In this study, drinking frequency of elephants was about three times per day, and 82% of camps had no water sources in rest areas during nighttime. In the wild, elephants generally do not have access to water at all times. African elephants are reported to drink once a day or only once every 3 or 4 days (Apps, 2000). Asian elephants are also reported to drink at least once a day and are never far from a permanent source of fresh water (Shoshani & Eisenberg, 1982). In western zoos, elephants are provided water ad libitum via continuously running sources or automatic watering devices throughout indoor and outdoor spaces (Association of Zoos and Aquariums (AZA), 2012; Clubb & Mason, 2002). There are no data on how often elephants need to drink, but because of the higher physical activity experienced by elephants in the tourist industry compared to wild and zoo elephants, it would be better to provide access to fresh water more often to maintain full health and vigor.

Health care

A survey of captive elephant (mostly in tourist camps) health status in Thailand by the TECC identified a number of management-related problems, including injuries from use of controlling equipment, poor body condition and gastrointestinal issues (Angkawanish et al., 2009), so health care is critical for this population. However, up to 39% of surveyed elephants in northern Thailand did not have access to proper health care, especially those in small and medium camps that did not have an on-site veterinarian or access to regional vet services. Most (71%) large camps had at least one full-time veterinarian, and 12 camps had built clinics on-site. To aid small and medium camps, mobile clinics funded by the TECC, CMU, and DLD provide free health care, although responses can take hours or even days. One solution would be for several camps in an area to create a consortium to share the cost of a veterinarian and health care supplies. In May 2017, the Chiang Mai Elephant Alliance was formed, which is a group of elephant camp owners in the region that meets regularly to discuss elephant issues faced by the membership, including how camps can work together to provide better veterinary care (e.g., small camps working together to share a veterinarian, and supporting a mobile veterinary clinic). Additionally, more elephant hospitals are needed in Chiang Mai province to cover the distribution and density of elephant camps in this area. Training programs for mahouts on elephant health care have been conducted by the TECC and CMU (CMU, 2015), but not on a regular enough basis to cover every camp. Effective education and training programs for camp veterinarians, veterinary assistants, and mahouts on elephant medication and health care should be more developed and done regularly.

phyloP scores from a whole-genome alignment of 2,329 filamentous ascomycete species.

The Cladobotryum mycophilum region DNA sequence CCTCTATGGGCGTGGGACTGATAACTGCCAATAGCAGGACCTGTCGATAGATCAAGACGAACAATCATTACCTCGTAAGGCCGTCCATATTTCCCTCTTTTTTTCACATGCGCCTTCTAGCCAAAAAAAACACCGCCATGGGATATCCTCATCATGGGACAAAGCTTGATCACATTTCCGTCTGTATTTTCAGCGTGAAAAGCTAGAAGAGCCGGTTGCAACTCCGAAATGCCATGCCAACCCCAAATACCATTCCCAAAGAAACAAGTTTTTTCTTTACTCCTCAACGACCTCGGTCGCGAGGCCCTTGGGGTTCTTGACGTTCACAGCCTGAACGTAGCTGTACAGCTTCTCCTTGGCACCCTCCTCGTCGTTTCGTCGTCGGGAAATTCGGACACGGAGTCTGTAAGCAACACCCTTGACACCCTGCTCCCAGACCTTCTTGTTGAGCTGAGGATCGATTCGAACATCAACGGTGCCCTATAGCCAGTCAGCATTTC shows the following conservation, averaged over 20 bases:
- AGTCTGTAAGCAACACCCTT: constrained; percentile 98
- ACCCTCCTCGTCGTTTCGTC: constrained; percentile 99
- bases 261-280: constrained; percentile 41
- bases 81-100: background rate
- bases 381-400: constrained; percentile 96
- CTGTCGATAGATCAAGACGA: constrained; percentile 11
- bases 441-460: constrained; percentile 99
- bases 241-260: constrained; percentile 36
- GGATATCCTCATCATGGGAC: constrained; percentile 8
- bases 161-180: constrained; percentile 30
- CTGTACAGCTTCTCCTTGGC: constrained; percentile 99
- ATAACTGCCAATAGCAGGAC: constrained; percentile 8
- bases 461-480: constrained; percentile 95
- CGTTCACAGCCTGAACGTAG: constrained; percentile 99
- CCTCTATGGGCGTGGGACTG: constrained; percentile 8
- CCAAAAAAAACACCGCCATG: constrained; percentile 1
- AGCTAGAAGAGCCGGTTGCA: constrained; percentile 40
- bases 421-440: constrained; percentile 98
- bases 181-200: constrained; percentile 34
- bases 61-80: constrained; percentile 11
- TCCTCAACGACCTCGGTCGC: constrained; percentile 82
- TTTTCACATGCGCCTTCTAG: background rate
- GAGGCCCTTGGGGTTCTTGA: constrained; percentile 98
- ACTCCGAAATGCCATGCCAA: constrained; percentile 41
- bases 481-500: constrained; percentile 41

Breeding activities

Many elephant camps (21%) in this study were not actively involved in breeding either because of a policy against it or the lack of breeding elephants and expertise. According to Thitaram (2012), due to their endangered status, captive breeding of Asian elephants in range countries should be encouraged, and is important to sustain captive populations, improve education, strengthen human–elephant relations, and potentially to provide animals for reintroduction back into the wild. In 1997, a reintroduction project was initiated under the HRH Queen Sirikit of Thailand, with Angkavanish & Thitaram (2012) reporting that former tourist elephants can survive in the forest and successfully reproduce.

Breeding success of captive elephants in Asia is variable and many populations are not self-sustaining (Thitaram, 2012). Major factors responsible for poor reproduction in Thailand are lack of breeding interest by bulls or cows, and poor estrous detection. Because of the higher numbers of females, especially in the smaller camps, lack of breeding bulls is an issue. Population sustainability could be compromised if non-breeding camps have high numbers of reproductive age females that do not contribute to the gene pool. In addition, lack of breeding and long periods of reproductive inactivity can reduce fertility even in young females due to the development of reproductive tract pathologies (Hermes, Hildebrandt & Goritz, 2004). However, it is equally important that captive breeding only be conducted by facilities with appropriate space and expertise to ensure good management of breeding elephants and resulting offspring. Older camps have more males, probably because the mahouts possess the knowledge and experience to manage bulls, which leads to better breeding success. Bulls, especially in musth, are difficult to handle, and caring for them is a specialty within the mahout profession (Vortkanp, 2006). Sukumar (2003) stated that even when male and female elephants are kept together, such as in logging or forest camps, the reproductive ability of a breeding female may be compromised by a heavy workload and poor nutrition. Moreover, a study of logging elephants found that females born in high stress months (i.e., high workload for working elephants and monsoon conditions associated with increased glucocorticoid concentrations) exhibited earlier reproductive senescence and significantly reduced lifetime reproductive success than counterparts born at other times of year (Mumby et al., 2015). Therefore, elephant camps might increase breeding success by providing breeding elephants the space and time to allow them to be together, minimizing workloads, and maintaining good nutrition and body condition. It is important that elephant owners, mahouts, and veterinarians all be involved in breeding plans to ensure cooperation and proper management.